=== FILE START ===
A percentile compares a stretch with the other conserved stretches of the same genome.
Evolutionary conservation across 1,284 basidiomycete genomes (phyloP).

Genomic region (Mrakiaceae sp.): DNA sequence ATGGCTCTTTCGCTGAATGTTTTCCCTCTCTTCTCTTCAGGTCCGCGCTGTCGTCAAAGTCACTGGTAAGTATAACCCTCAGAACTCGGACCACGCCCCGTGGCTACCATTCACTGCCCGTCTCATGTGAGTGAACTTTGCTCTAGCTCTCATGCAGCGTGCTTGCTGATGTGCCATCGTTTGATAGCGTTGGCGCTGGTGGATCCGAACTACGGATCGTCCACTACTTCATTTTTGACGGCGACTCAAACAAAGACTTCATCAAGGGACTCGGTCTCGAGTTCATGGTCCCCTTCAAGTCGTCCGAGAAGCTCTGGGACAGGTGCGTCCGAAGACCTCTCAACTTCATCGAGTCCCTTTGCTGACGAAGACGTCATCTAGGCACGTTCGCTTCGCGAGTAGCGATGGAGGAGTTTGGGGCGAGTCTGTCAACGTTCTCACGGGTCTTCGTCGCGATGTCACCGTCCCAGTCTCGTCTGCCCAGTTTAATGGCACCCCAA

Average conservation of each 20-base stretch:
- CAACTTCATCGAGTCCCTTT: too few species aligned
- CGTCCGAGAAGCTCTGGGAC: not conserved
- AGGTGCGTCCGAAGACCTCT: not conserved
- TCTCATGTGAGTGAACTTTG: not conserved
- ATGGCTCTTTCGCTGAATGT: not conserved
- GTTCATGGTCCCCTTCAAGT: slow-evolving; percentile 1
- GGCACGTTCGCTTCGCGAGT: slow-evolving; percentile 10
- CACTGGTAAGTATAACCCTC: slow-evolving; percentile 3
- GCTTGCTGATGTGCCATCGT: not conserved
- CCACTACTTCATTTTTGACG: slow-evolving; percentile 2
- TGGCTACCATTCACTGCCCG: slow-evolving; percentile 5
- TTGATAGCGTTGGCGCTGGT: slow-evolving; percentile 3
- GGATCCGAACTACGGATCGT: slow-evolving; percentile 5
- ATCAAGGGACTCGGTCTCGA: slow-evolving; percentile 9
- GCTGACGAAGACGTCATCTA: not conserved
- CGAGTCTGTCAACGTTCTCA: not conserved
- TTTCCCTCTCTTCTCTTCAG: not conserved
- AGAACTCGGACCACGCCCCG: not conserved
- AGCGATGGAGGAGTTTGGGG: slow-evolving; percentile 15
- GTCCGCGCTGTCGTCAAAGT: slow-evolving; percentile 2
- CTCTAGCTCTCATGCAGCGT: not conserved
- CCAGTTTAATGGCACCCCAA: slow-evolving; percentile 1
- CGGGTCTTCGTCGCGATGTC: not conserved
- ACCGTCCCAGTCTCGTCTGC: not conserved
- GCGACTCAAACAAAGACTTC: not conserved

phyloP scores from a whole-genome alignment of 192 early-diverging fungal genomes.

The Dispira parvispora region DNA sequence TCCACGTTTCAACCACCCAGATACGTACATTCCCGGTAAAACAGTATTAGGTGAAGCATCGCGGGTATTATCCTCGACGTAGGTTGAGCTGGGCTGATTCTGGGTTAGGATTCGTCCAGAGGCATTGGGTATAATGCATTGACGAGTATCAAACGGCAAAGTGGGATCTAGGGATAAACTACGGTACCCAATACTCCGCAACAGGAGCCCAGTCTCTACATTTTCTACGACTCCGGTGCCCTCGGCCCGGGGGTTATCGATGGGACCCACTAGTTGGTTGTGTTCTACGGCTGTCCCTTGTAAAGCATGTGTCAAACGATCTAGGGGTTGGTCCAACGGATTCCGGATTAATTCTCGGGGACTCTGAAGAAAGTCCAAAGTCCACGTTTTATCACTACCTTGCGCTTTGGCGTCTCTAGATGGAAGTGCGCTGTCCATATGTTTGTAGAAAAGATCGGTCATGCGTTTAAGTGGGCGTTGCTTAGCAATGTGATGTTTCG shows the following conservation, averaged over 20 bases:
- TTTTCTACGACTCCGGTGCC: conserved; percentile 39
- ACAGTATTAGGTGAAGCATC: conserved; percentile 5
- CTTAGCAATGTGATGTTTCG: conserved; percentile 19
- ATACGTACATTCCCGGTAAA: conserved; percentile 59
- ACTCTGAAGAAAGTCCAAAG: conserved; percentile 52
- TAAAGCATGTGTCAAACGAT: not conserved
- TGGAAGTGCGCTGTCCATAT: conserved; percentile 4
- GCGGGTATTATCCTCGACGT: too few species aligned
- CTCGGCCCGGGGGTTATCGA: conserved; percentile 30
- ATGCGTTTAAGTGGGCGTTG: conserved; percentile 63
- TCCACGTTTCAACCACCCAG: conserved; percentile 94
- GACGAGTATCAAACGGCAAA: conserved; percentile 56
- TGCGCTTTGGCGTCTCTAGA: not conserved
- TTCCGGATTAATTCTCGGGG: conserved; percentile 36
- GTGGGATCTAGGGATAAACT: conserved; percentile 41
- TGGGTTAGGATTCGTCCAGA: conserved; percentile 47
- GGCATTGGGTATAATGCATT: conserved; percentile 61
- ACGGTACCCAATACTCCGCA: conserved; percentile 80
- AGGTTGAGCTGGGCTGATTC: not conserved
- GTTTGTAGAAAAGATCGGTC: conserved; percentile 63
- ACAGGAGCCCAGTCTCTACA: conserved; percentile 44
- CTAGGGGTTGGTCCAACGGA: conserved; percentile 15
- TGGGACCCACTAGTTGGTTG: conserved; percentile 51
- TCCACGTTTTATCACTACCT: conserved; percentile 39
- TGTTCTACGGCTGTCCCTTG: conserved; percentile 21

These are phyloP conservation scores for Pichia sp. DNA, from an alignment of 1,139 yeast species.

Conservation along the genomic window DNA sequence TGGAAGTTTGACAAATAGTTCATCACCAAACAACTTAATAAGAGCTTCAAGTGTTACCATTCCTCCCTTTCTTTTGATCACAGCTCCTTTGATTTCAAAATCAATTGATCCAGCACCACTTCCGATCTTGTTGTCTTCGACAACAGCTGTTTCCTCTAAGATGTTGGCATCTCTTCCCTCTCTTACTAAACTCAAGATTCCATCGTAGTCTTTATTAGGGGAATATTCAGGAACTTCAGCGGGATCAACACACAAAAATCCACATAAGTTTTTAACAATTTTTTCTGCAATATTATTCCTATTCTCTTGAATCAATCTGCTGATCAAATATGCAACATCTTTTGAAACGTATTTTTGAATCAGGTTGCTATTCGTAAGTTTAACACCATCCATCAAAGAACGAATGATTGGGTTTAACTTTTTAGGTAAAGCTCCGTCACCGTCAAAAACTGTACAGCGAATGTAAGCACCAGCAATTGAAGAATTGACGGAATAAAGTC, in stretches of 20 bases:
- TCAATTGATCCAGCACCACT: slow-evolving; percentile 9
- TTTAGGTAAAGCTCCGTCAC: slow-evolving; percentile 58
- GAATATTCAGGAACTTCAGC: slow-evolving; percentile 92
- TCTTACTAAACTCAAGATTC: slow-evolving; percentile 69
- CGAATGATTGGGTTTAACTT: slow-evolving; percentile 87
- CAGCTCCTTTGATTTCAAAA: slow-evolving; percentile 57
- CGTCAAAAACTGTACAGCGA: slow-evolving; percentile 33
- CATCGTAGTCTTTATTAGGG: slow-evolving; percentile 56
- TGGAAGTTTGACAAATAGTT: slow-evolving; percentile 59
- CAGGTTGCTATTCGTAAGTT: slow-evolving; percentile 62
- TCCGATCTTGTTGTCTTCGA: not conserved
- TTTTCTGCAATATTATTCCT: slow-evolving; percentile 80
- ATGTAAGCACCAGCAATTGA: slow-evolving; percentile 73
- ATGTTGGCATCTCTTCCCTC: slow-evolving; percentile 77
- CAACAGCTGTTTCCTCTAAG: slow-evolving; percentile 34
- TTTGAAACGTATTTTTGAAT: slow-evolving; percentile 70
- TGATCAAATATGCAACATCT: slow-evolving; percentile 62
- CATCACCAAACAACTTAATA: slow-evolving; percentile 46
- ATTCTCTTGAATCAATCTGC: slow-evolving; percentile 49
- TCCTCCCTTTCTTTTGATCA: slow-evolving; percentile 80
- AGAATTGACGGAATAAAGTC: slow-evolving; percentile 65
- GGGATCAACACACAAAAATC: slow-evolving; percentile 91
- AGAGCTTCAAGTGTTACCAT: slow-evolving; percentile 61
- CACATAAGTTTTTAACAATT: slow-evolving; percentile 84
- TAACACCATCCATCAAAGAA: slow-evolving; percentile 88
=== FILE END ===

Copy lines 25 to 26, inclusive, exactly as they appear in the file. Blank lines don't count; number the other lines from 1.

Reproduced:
- CTCTAGCTCTCATGCAGCGT: not conserved
- CCAGTTTAATGGCACCCCAA: slow-evolving; percentile 1